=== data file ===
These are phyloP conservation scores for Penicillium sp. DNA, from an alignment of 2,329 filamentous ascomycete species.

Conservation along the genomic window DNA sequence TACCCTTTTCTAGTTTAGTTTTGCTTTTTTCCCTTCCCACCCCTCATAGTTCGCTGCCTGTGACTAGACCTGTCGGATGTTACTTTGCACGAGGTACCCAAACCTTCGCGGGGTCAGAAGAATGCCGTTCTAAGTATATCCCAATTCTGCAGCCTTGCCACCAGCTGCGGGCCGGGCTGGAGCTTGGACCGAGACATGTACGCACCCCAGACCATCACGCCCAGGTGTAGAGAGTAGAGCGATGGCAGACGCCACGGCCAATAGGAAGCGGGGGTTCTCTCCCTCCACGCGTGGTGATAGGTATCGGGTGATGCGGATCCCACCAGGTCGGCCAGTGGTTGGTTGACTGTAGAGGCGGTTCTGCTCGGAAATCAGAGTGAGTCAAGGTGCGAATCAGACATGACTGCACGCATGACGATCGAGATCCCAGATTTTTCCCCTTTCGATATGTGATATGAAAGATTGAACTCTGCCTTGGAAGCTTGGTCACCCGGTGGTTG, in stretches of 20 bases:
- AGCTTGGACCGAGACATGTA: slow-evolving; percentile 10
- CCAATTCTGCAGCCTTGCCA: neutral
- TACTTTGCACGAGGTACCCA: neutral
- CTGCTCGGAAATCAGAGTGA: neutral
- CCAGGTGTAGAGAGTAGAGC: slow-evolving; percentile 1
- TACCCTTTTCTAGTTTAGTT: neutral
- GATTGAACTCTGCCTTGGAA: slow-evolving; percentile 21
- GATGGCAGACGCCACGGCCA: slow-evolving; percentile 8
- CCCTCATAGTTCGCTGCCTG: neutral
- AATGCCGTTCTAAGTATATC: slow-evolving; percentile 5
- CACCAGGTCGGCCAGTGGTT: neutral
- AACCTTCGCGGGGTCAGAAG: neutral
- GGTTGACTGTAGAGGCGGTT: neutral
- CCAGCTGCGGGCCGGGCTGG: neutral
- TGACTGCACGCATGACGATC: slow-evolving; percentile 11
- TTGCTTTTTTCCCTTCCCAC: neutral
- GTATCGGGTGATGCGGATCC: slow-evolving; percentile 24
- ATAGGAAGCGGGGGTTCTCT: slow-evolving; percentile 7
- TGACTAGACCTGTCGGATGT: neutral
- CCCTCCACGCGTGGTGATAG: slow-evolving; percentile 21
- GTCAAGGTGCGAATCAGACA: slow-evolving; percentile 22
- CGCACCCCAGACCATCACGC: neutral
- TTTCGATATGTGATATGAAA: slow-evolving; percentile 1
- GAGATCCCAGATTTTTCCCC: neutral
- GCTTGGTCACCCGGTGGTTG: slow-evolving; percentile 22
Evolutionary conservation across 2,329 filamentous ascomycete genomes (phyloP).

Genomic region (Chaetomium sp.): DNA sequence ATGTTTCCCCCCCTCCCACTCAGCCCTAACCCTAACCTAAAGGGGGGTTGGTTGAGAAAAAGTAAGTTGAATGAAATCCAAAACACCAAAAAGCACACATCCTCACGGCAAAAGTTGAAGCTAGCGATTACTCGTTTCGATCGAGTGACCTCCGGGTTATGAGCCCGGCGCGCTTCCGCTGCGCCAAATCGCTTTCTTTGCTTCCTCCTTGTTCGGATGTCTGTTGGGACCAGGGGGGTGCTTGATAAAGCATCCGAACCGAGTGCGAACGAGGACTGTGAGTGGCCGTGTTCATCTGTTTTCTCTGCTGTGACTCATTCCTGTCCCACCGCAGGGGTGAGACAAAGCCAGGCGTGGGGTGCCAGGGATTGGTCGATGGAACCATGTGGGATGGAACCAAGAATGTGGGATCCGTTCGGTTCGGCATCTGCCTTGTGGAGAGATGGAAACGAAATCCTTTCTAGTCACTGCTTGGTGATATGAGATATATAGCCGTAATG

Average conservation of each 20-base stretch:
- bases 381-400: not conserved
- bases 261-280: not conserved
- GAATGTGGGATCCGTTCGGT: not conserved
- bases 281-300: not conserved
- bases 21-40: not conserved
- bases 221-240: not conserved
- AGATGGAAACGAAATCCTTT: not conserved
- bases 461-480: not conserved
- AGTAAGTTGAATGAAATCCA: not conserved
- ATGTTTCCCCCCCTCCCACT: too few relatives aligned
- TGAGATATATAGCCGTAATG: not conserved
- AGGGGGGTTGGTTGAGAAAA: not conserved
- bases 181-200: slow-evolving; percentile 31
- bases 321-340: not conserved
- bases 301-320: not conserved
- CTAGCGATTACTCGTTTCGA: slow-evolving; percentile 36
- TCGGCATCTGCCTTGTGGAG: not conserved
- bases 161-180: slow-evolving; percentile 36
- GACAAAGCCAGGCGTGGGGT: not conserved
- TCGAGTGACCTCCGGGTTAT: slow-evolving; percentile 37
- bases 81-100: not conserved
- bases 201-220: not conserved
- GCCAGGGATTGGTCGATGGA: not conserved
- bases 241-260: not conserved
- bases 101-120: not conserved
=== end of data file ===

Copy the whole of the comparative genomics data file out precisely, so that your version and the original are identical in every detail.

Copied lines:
These are phyloP conservation scores for Penicillium sp. DNA, from an alignment of 2,329 filamentous ascomycete species.

Conservation along the genomic window DNA sequence TACCCTTTTCTAGTTTAGTTTTGCTTTTTTCCCTTCCCACCCCTCATAGTTCGCTGCCTGTGACTAGACCTGTCGGATGTTACTTTGCACGAGGTACCCAAACCTTCGCGGGGTCAGAAGAATGCCGTTCTAAGTATATCCCAATTCTGCAGCCTTGCCACCAGCTGCGGGCCGGGCTGGAGCTTGGACCGAGACATGTACGCACCCCAGACCATCACGCCCAGGTGTAGAGAGTAGAGCGATGGCAGACGCCACGGCCAATAGGAAGCGGGGGTTCTCTCCCTCCACGCGTGGTGATAGGTATCGGGTGATGCGGATCCCACCAGGTCGGCCAGTGGTTGGTTGACTGTAGAGGCGGTTCTGCTCGGAAATCAGAGTGAGTCAAGGTGCGAATCAGACATGACTGCACGCATGACGATCGAGATCCCAGATTTTTCCCCTTTCGATATGTGATATGAAAGATTGAACTCTGCCTTGGAAGCTTGGTCACCCGGTGGTTG, in stretches of 20 bases:
- AGCTTGGACCGAGACATGTA: slow-evolving; percentile 10
- CCAATTCTGCAGCCTTGCCA: neutral
- TACTTTGCACGAGGTACCCA: neutral
- CTGCTCGGAAATCAGAGTGA: neutral
- CCAGGTGTAGAGAGTAGAGC: slow-evolving; percentile 1
- TACCCTTTTCTAGTTTAGTT: neutral
- GATTGAACTCTGCCTTGGAA: slow-evolving; percentile 21
- GATGGCAGACGCCACGGCCA: slow-evolving; percentile 8
- CCCTCATAGTTCGCTGCCTG: neutral
- AATGCCGTTCTAAGTATATC: slow-evolving; percentile 5
- CACCAGGTCGGCCAGTGGTT: neutral
- AACCTTCGCGGGGTCAGAAG: neutral
- GGTTGACTGTAGAGGCGGTT: neutral
- CCAGCTGCGGGCCGGGCTGG: neutral
- TGACTGCACGCATGACGATC: slow-evolving; percentile 11
- TTGCTTTTTTCCCTTCCCAC: neutral
- GTATCGGGTGATGCGGATCC: slow-evolving; percentile 24
- ATAGGAAGCGGGGGTTCTCT: slow-evolving; percentile 7
- TGACTAGACCTGTCGGATGT: neutral
- CCCTCCACGCGTGGTGATAG: slow-evolving; percentile 21
- GTCAAGGTGCGAATCAGACA: slow-evolving; percentile 22
- CGCACCCCAGACCATCACGC: neutral
- TTTCGATATGTGATATGAAA: slow-evolving; percentile 1
- GAGATCCCAGATTTTTCCCC: neutral
- GCTTGGTCACCCGGTGGTTG: slow-evolving; percentile 22
Evolutionary conservation across 2,329 filamentous ascomycete genomes (phyloP).

Genomic region (Chaetomium sp.): DNA sequence ATGTTTCCCCCCCTCCCACTCAGCCCTAACCCTAACCTAAAGGGGGGTTGGTTGAGAAAAAGTAAGTTGAATGAAATCCAAAACACCAAAAAGCACACATCCTCACGGCAAAAGTTGAAGCTAGCGATTACTCGTTTCGATCGAGTGACCTCCGGGTTATGAGCCCGGCGCGCTTCCGCTGCGCCAAATCGCTTTCTTTGCTTCCTCCTTGTTCGGATGTCTGTTGGGACCAGGGGGGTGCTTGATAAAGCATCCGAACCGAGTGCGAACGAGGACTGTGAGTGGCCGTGTTCATCTGTTTTCTCTGCTGTGACTCATTCCTGTCCCACCGCAGGGGTGAGACAAAGCCAGGCGTGGGGTGCCAGGGATTGGTCGATGGAACCATGTGGGATGGAACCAAGAATGTGGGATCCGTTCGGTTCGGCATCTGCCTTGTGGAGAGATGGAAACGAAATCCTTTCTAGTCACTGCTTGGTGATATGAGATATATAGCCGTAATG

Average conservation of each 20-base stretch:
- bases 381-400: not conserved
- bases 261-280: not conserved
- GAATGTGGGATCCGTTCGGT: not conserved
- bases 281-300: not conserved
- bases 21-40: not conserved
- bases 221-240: not conserved
- AGATGGAAACGAAATCCTTT: not conserved
- bases 461-480: not conserved
- AGTAAGTTGAATGAAATCCA: not conserved
- ATGTTTCCCCCCCTCCCACT: too few relatives aligned
- TGAGATATATAGCCGTAATG: not conserved
- AGGGGGGTTGGTTGAGAAAA: not conserved
- bases 181-200: slow-evolving; percentile 31
- bases 321-340: not conserved
- bases 301-320: not conserved
- CTAGCGATTACTCGTTTCGA: slow-evolving; percentile 36
- TCGGCATCTGCCTTGTGGAG: not conserved
- bases 161-180: slow-evolving; percentile 36
- GACAAAGCCAGGCGTGGGGT: not conserved
- TCGAGTGACCTCCGGGTTAT: slow-evolving; percentile 37
- bases 81-100: not conserved
- bases 201-220: not conserved
- GCCAGGGATTGGTCGATGGA: not conserved
- bases 241-260: not conserved
- bases 101-120: not conserved